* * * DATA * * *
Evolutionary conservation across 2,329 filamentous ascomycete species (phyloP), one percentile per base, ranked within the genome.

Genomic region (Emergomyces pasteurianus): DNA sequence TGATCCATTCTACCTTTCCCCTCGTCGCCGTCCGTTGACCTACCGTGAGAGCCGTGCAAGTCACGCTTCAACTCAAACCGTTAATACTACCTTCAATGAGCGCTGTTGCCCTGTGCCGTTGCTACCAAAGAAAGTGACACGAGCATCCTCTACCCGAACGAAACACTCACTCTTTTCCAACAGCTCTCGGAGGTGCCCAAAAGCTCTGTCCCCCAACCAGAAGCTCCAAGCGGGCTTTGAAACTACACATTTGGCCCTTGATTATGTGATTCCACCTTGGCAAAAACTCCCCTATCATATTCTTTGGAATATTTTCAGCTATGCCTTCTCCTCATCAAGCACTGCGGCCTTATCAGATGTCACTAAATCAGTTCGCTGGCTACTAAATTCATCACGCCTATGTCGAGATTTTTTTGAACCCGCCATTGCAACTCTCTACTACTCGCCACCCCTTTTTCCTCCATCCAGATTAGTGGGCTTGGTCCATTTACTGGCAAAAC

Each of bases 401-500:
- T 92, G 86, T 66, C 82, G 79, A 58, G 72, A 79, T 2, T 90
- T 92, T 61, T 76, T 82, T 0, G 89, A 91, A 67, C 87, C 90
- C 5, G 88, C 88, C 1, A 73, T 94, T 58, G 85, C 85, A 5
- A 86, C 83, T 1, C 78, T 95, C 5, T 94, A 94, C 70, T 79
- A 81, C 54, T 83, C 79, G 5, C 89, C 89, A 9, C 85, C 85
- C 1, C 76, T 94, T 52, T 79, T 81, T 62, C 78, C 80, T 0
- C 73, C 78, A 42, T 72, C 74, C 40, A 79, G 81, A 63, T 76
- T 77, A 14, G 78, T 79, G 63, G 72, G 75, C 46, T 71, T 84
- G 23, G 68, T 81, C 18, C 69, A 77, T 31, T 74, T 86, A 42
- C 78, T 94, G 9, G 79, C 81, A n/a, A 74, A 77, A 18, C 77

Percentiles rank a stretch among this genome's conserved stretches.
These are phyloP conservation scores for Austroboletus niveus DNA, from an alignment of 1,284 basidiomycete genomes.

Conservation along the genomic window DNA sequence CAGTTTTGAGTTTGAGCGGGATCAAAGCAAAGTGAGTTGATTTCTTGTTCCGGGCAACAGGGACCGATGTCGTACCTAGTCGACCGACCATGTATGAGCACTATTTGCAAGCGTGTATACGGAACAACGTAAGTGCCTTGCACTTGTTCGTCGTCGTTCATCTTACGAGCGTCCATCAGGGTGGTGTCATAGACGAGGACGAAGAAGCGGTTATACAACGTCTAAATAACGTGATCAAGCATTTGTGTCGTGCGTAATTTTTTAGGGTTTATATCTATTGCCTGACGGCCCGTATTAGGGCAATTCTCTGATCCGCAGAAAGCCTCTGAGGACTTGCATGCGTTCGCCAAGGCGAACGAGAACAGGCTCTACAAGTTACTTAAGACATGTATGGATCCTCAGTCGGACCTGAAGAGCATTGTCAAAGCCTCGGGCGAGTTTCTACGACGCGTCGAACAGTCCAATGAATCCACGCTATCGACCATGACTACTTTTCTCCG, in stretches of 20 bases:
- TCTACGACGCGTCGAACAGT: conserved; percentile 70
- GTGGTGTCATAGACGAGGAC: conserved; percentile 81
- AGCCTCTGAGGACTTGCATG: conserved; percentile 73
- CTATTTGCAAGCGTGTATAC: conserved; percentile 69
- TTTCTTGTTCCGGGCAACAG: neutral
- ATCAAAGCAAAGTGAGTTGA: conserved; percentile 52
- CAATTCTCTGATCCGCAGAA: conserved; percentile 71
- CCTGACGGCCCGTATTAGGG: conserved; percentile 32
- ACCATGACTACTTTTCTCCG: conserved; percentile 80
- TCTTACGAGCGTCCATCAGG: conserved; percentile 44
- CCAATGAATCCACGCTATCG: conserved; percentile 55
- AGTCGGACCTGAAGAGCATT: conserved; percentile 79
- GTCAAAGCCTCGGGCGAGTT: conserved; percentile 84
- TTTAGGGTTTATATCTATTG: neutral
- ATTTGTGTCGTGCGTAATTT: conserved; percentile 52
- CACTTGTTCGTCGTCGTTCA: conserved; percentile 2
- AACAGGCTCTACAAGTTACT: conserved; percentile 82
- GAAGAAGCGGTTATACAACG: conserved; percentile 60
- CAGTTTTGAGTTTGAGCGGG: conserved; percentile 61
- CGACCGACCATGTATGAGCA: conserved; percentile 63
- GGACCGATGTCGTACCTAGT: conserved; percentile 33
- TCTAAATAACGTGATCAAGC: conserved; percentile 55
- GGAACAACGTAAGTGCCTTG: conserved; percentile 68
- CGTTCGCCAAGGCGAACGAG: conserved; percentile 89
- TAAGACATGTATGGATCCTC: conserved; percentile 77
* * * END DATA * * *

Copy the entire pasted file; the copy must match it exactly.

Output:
Evolutionary conservation across 2,329 filamentous ascomycete species (phyloP), one percentile per base, ranked within the genome.

Genomic region (Emergomyces pasteurianus): DNA sequence TGATCCATTCTACCTTTCCCCTCGTCGCCGTCCGTTGACCTACCGTGAGAGCCGTGCAAGTCACGCTTCAACTCAAACCGTTAATACTACCTTCAATGAGCGCTGTTGCCCTGTGCCGTTGCTACCAAAGAAAGTGACACGAGCATCCTCTACCCGAACGAAACACTCACTCTTTTCCAACAGCTCTCGGAGGTGCCCAAAAGCTCTGTCCCCCAACCAGAAGCTCCAAGCGGGCTTTGAAACTACACATTTGGCCCTTGATTATGTGATTCCACCTTGGCAAAAACTCCCCTATCATATTCTTTGGAATATTTTCAGCTATGCCTTCTCCTCATCAAGCACTGCGGCCTTATCAGATGTCACTAAATCAGTTCGCTGGCTACTAAATTCATCACGCCTATGTCGAGATTTTTTTGAACCCGCCATTGCAACTCTCTACTACTCGCCACCCCTTTTTCCTCCATCCAGATTAGTGGGCTTGGTCCATTTACTGGCAAAAC

Each of bases 401-500:
- T 92, G 86, T 66, C 82, G 79, A 58, G 72, A 79, T 2, T 90
- T 92, T 61, T 76, T 82, T 0, G 89, A 91, A 67, C 87, C 90
- C 5, G 88, C 88, C 1, A 73, T 94, T 58, G 85, C 85, A 5
- A 86, C 83, T 1, C 78, T 95, C 5, T 94, A 94, C 70, T 79
- A 81, C 54, T 83, C 79, G 5, C 89, C 89, A 9, C 85, C 85
- C 1, C 76, T 94, T 52, T 79, T 81, T 62, C 78, C 80, T 0
- C 73, C 78, A 42, T 72, C 74, C 40, A 79, G 81, A 63, T 76
- T 77, A 14, G 78, T 79, G 63, G 72, G 75, C 46, T 71, T 84
- G 23, G 68, T 81, C 18, C 69, A 77, T 31, T 74, T 86, A 42
- C 78, T 94, G 9, G 79, C 81, A n/a, A 74, A 77, A 18, C 77

Percentiles rank a stretch among this genome's conserved stretches.
These are phyloP conservation scores for Austroboletus niveus DNA, from an alignment of 1,284 basidiomycete genomes.

Conservation along the genomic window DNA sequence CAGTTTTGAGTTTGAGCGGGATCAAAGCAAAGTGAGTTGATTTCTTGTTCCGGGCAACAGGGACCGATGTCGTACCTAGTCGACCGACCATGTATGAGCACTATTTGCAAGCGTGTATACGGAACAACGTAAGTGCCTTGCACTTGTTCGTCGTCGTTCATCTTACGAGCGTCCATCAGGGTGGTGTCATAGACGAGGACGAAGAAGCGGTTATACAACGTCTAAATAACGTGATCAAGCATTTGTGTCGTGCGTAATTTTTTAGGGTTTATATCTATTGCCTGACGGCCCGTATTAGGGCAATTCTCTGATCCGCAGAAAGCCTCTGAGGACTTGCATGCGTTCGCCAAGGCGAACGAGAACAGGCTCTACAAGTTACTTAAGACATGTATGGATCCTCAGTCGGACCTGAAGAGCATTGTCAAAGCCTCGGGCGAGTTTCTACGACGCGTCGAACAGTCCAATGAATCCACGCTATCGACCATGACTACTTTTCTCCG, in stretches of 20 bases:
- TCTACGACGCGTCGAACAGT: conserved; percentile 70
- GTGGTGTCATAGACGAGGAC: conserved; percentile 81
- AGCCTCTGAGGACTTGCATG: conserved; percentile 73
- CTATTTGCAAGCGTGTATAC: conserved; percentile 69
- TTTCTTGTTCCGGGCAACAG: neutral
- ATCAAAGCAAAGTGAGTTGA: conserved; percentile 52
- CAATTCTCTGATCCGCAGAA: conserved; percentile 71
- CCTGACGGCCCGTATTAGGG: conserved; percentile 32
- ACCATGACTACTTTTCTCCG: conserved; percentile 80
- TCTTACGAGCGTCCATCAGG: conserved; percentile 44
- CCAATGAATCCACGCTATCG: conserved; percentile 55
- AGTCGGACCTGAAGAGCATT: conserved; percentile 79
- GTCAAAGCCTCGGGCGAGTT: conserved; percentile 84
- TTTAGGGTTTATATCTATTG: neutral
- ATTTGTGTCGTGCGTAATTT: conserved; percentile 52
- CACTTGTTCGTCGTCGTTCA: conserved; percentile 2
- AACAGGCTCTACAAGTTACT: conserved; percentile 82
- GAAGAAGCGGTTATACAACG: conserved; percentile 60
- CAGTTTTGAGTTTGAGCGGG: conserved; percentile 61
- CGACCGACCATGTATGAGCA: conserved; percentile 63
- GGACCGATGTCGTACCTAGT: conserved; percentile 33
- TCTAAATAACGTGATCAAGC: conserved; percentile 55
- GGAACAACGTAAGTGCCTTG: conserved; percentile 68
- CGTTCGCCAAGGCGAACGAG: conserved; percentile 89
- TAAGACATGTATGGATCCTC: conserved; percentile 77